• "For a Sustainable Future on Earth: High-Tech Biochar," James W. Lee, Department of Chemistry and Biochemistry (PI). Other investigators are Sandeep Kumar, Department of Civil and Environmental Engineering, and Patrick Hatcher, Department of Chemistry and Biochemistry (consultant).
This research project will provide a proof-of-principle demonstration of a novel technology concept for creating a partially oxygenated high-tech biochar material that can enhance soil fertility and filter out toxic substances. This concept is based on a recent finding by Lee and colleagues that the oxygen-to-carbon atomic ratio in biochar material correlates with its cation exchange capacity. The technology is directed at biochar chemical compositions containing the partially oxygenated biochar materials with higher cation exchange capacity for soil amendment and carbon sequestration.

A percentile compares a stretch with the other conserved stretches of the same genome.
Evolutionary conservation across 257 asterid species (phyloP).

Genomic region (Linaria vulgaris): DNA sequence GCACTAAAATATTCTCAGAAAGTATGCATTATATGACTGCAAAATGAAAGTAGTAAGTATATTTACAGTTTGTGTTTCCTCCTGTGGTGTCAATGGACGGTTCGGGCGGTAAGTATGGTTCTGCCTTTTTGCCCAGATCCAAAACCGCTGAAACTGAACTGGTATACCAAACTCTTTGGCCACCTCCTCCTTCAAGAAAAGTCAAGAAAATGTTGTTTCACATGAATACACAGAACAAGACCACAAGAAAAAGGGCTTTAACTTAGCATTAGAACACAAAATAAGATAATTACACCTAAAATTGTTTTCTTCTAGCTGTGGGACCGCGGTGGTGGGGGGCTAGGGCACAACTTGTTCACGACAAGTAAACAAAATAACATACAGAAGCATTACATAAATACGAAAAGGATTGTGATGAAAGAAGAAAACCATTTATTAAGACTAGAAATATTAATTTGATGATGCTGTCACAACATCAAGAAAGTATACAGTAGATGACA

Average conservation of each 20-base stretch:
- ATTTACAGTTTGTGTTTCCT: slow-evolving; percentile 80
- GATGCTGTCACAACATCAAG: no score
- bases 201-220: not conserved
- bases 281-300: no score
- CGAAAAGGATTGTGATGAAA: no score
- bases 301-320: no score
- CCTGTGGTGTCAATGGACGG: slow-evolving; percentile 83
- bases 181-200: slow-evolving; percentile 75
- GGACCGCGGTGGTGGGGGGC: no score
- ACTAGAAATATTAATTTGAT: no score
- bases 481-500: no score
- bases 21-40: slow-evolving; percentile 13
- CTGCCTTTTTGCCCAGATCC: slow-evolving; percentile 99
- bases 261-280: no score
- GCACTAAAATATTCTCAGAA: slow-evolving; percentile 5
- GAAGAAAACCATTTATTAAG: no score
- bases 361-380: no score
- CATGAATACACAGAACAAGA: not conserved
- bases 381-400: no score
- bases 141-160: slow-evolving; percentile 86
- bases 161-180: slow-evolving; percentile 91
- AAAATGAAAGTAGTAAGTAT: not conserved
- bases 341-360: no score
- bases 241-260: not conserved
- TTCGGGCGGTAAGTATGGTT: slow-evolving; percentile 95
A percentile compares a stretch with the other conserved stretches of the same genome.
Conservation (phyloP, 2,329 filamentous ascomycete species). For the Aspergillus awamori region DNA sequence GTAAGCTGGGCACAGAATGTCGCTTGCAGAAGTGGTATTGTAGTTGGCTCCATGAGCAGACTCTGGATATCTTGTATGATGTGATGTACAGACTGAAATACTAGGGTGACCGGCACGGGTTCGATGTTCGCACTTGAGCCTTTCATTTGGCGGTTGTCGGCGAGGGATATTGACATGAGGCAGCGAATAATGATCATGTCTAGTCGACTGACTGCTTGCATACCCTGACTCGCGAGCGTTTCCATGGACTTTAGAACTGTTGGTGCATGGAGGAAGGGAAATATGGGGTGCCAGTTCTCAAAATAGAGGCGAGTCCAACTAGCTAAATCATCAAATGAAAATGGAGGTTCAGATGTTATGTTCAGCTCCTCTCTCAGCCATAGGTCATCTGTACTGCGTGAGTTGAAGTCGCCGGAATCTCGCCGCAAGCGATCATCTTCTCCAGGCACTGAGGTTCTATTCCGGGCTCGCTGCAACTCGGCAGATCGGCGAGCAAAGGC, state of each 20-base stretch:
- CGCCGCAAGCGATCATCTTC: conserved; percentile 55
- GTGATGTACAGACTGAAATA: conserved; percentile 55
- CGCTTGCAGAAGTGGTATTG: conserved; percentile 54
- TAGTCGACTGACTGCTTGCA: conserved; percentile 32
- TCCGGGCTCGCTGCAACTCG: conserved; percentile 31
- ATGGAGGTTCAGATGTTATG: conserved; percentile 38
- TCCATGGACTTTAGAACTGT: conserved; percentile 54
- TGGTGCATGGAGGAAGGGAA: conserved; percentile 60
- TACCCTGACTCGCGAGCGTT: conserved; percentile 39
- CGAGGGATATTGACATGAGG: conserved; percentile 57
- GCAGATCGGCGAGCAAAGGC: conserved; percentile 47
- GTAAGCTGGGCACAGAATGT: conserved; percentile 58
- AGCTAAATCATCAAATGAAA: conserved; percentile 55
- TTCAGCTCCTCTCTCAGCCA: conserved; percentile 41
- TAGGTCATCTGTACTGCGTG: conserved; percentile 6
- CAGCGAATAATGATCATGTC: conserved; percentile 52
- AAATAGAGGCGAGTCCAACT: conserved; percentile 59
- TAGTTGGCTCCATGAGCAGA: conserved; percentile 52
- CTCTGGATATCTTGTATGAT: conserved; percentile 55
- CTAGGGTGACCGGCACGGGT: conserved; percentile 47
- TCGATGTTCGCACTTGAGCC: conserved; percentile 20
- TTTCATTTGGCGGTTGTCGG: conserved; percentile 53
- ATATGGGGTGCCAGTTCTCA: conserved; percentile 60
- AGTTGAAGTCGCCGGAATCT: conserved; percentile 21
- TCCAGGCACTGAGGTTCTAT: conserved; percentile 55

The researchers have developed high-tech biochar materials through innovative applications of oxygen plasma treatments and biomass pyrolysis engineering techniques such as adjusting pyrolysis temperature and steam injection. The proof-of-principle experimental data obtained through this seed project are expected to help in the development of innovative biochar proposals, such as applications of high-tech biochar as filtering materials to generate cleaner water and air that may be targeted to the EPA's clean air and drinking water programs. This work will expand upon a recent federally funded project that Lee led, titled "A Pathway to Sustainability: Biochar Soil Amendment and Carbon Sequestration."